Saturday, 15 August 2009

Beyond Black and Red - the Best books?

I'm a late arrival at this party but you might have seen the list of the sixty best books of the last sixty years published by the Times on 3rd August. It begins with Orwel's Nineteen Eighty-four in 1949 and ends with The Little Stranger by Sarah Waters. You can read the full list here:

Of the sixty, six are books written for the children's or teenage market: The Lion, the Witch and the Wardrobe (1950); A Hundred and One Dalmatians (1956); Watership Down (1972); Northern Lights (1995); Harry Potter and the Philosopher's Stone (1997) and Twilight (2005). I have read all these though not all sixty.

Perhaps unsurprisingly, it is the last that has excited the most vitriolic comments. Now, one does not look at the Comments section of any Online post for the least crazy responses but it's interesting to see just how much acid is thrown Stephenie Meyer's way. I did a little trawl to see what else was published in 2005 and found: Arthur and George by Julian Barnes, The Sea by John Banville; 1599 by James Shapiro; Oryx and Crake by Margaret Atwood; A Short History of Tractors in Ukrainian by Marina Lewycka; Beyond Black by Hliary Mantel and many other heavyweight literary contenders.

So yes, there is a perversity in the choice (though they could have done worse and nominated the ghastly Saturday by Ian McEwan, or Kate Mosse's unspeakable Labyrinth, both also published in that year). But perhaps this is a new and different meaning of "best" as Arthur Dent might put it? Perhaps they meant "most influential" or "most significant" or "best-selling." But it can't be the last, since Dan Brown isn't on the list.

So hard to fathom what Meyer is doing there.

In the end, all such lists are subjective and this one is even a little prophetic, since 2009 isn't over yet. And in case Sarah Waters thinks they are pre-judging the Man Booker prize, she should note that Anthony Burgess's Earthly Powers, their choice for 1980 and Graham Swift's Waterland (1983) did not bear away the palm.

And Meyer, if she reads Comments sections at all, will surely be like Liberace, crying all the way to the bank.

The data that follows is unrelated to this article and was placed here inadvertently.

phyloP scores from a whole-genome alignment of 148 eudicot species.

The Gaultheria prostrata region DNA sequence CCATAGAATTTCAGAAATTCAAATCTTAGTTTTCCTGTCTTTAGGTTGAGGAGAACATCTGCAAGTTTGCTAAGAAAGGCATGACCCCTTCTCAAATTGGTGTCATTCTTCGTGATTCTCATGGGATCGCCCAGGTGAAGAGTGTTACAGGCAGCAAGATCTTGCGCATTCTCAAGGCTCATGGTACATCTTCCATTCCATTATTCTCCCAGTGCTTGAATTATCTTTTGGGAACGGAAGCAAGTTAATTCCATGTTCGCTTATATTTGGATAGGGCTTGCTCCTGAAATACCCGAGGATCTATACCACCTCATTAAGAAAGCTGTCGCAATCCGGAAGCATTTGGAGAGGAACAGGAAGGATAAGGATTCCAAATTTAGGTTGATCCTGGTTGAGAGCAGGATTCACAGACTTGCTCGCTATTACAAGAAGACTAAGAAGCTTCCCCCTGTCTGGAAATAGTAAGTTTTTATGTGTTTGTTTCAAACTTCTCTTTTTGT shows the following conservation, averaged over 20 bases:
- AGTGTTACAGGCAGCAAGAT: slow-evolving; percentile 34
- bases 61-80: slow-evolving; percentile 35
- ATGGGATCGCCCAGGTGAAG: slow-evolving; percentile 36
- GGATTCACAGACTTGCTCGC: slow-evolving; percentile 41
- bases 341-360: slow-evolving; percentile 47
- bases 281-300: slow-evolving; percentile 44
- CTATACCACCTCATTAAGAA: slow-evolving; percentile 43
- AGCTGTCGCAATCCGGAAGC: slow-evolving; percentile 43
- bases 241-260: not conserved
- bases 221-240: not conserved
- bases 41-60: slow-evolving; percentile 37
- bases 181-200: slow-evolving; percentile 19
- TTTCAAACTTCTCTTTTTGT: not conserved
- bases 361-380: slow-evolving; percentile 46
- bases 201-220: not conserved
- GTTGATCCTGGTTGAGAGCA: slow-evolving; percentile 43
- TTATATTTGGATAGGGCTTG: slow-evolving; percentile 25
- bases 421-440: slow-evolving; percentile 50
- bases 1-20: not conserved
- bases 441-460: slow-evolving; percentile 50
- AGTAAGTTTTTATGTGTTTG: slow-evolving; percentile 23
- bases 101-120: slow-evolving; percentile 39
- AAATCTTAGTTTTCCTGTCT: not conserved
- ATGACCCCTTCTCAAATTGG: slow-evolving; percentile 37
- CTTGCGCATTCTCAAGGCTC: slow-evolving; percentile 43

Katherine Langrish said...

Ah well. It seems to me that lists of the 60 best or 100 best of anything are clearly nothing more significant than some editor's idea of a way to fill up some page space in the silly season. (From that point of view, they probably WANT to include some controversial choices.) Are people really influenced by such things? I know I wouldn't be. I find nothing more boring than the double spreads of 'what [insert name of celebrity] is reading over the summer'. I always skip them.

adele said...

There's a list highlighted at
(Put this into google!) which has the hundred best writers of all time and omits Jane Austen. Nuff said....but unlike Kath I don't find these nonsenses boring, I just sit there with my jaw dropping! Fascinating.

The Pineapple Tart said...

I didn't dislike Twilight - but there were too many 'meaningful looks'. The idea was clever and the setting atmospheric but she needed a better editor.

Marjorie said...

Interesting - I didn't see a lot of vitriol in the comments - maybe they have moderated it out, although Twilight in particular does attract a huge amount, perhaps because it is so popular.

I'm curious as to what the criteria were - I enjoyed HP, disliked Twilight, but would not categeroise either at the 'Best' book of the year - even if you limited it to 'best children's/YA book in the sci-fi/fantasy genres' you'd be up agaisnt Diana Wynne Jones' Deep Secret & Conrad's Fate, Your Own 'City of Flowers' to name just a few

On a personal level, I disliked Twilight becasue the heroine has all the hallmarks of a person in an abusive relationship, and is presented as a desirable model to which to aspire.(also, yes, book in desperate need of good editor!)

I don't skip the summer reading sections becasue while I don't care what a politian or 'celeb' m,ight be reading, they do sometimes throw up interesting books I haven't previosuly come across.

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